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Hidden Secrets of the Marula Tree

My first sip of the famous Amarula Cream liqueur came after a long day of sight-seeing on one of my trips to South Africa. I wanted to watch the sun set; something that comes recommended for anyone taking in the scenery and sounds of Africa's savannah. And so, I perched myself on the balcony of my hotel room, taking in the sun’s rays as they struck my face, and the breathtaking views of the golf course and swimming pools below. This was going to be one of those work trips that I would at least try to squeeze in some downtime to do absolutely nothing but be present in the moments that came between my very hectic schedule.

I was whisked away into a total abyss of sheer enjoyment. Listen, few things rival an African sunset with a great drink in hand – and for me, it's either a cold dose of Amarula Cream or a Malawi Shandy. I had my first taste on the rocks, as was recommended by friends who are fully versed in world of alcoholic mixology. An interesting liqueur this, especially for those like myself who don't consider ourselves to be regular drinkers. The taste took me back to my sampling of Bailey Irish Cream during my Varsity days, except this tasted more earthy, luxurious to the palate, and all-round delicious.

I had to find out more about how it was made, given the so very distinctive taste Amarula Cream possesses. The gentleman who brought round my second order of room service (yes, I went for a second round) had a tale or two to tell about how the marula fruit, the chief ingredient for my beverage of choice for that evening, was a favourite for Africa's wildlife, especially the elephant.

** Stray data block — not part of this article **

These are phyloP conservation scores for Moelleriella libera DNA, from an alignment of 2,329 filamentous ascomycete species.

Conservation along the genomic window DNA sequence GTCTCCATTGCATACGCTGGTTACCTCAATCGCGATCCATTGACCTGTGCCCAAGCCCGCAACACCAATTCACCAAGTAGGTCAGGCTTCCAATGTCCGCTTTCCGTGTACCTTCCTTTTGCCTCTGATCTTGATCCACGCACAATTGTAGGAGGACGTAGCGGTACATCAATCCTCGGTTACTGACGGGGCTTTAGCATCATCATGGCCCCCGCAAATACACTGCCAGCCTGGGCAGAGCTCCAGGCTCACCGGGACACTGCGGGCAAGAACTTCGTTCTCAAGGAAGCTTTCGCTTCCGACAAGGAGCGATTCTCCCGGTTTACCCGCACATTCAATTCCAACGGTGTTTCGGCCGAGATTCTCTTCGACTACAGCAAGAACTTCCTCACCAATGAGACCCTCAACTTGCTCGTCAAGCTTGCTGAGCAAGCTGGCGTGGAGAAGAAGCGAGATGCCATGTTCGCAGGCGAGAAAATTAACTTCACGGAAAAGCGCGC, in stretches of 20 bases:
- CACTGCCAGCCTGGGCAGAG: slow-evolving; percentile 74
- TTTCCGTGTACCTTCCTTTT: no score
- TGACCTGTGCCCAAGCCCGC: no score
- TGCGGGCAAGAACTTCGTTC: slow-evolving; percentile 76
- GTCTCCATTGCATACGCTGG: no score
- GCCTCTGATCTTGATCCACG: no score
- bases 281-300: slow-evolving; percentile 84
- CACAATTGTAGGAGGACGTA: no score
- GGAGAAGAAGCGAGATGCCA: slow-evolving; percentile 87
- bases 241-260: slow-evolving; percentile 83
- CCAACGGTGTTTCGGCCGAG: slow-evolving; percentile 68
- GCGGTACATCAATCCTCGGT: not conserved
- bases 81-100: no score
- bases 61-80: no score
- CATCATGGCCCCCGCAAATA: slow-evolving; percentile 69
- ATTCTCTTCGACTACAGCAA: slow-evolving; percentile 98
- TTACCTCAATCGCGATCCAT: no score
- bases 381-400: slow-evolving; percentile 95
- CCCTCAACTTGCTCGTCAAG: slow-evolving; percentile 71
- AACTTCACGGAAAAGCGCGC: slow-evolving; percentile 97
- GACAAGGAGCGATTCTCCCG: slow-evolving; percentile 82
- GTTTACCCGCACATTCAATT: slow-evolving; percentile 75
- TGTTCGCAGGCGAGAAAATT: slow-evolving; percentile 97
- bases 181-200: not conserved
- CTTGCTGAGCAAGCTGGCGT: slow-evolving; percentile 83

1. The marula tree and its fruit are found in Sub-Saharan Africa, and only the female tree produces the fruit. Yes, you read right. The marula tree is a dioecious tree, meaning there are girl-trees and boy-trees. While the male trees bloom, the female trees produce the dream. Need I say more...

  2. Marula fruits are green in colour before ripening, largely in the first quarter of each year. When ripe, marula fruits are golden ovals, with each healthy tree estimated to produce close to 500kgs of the fruit. Note though, that it takes close to 200 fruits to produce a liter of marula wine. That's a lot! Wonder how many fruits go into a bottle of Amarula Cream?

  3. A very difficult source of Vitamin C to find given how the tree only grows wild in Africa, but when you do get your hands on one, a single marula fruit carries 8 times the amount of Vitamin C in an orange! Also, it has been credited for its preventative properties where cancer and heart disease are concerned because of its richness in oleic acids and oxidants. This little fruit has huge benefits for the body as much as it is delicious.

  4. Also, edible are the seeds, which are found inside the small 'stone' inside the fruit, which are rich in protein, mineral content such as iron, phosphorus, copper, zinc and magnesium. It's no wonder oils extracted from marula fruits are used in the manufacture of hair and skin nourishing products.

  5. If one tree can produce close to half a tonne of fruit, think of how many desserts you can get from that! Yes, the marula fruit's rich taste and aroma makes for delectable desserts like South Africa's favourite – malva pudding. Add a shot to your coffee and that will have you sorted as a night cap too!

Few liqueurs bring warmth to my palate, but Amarula Cream ticks all the boxes. Whether it's a movie night at home or like me, watching the sun set while taking in a breathtaking scenery, I have to say, enjoying a glass is a guaranteed way to indulge yourself with the secrets of the marula tree.

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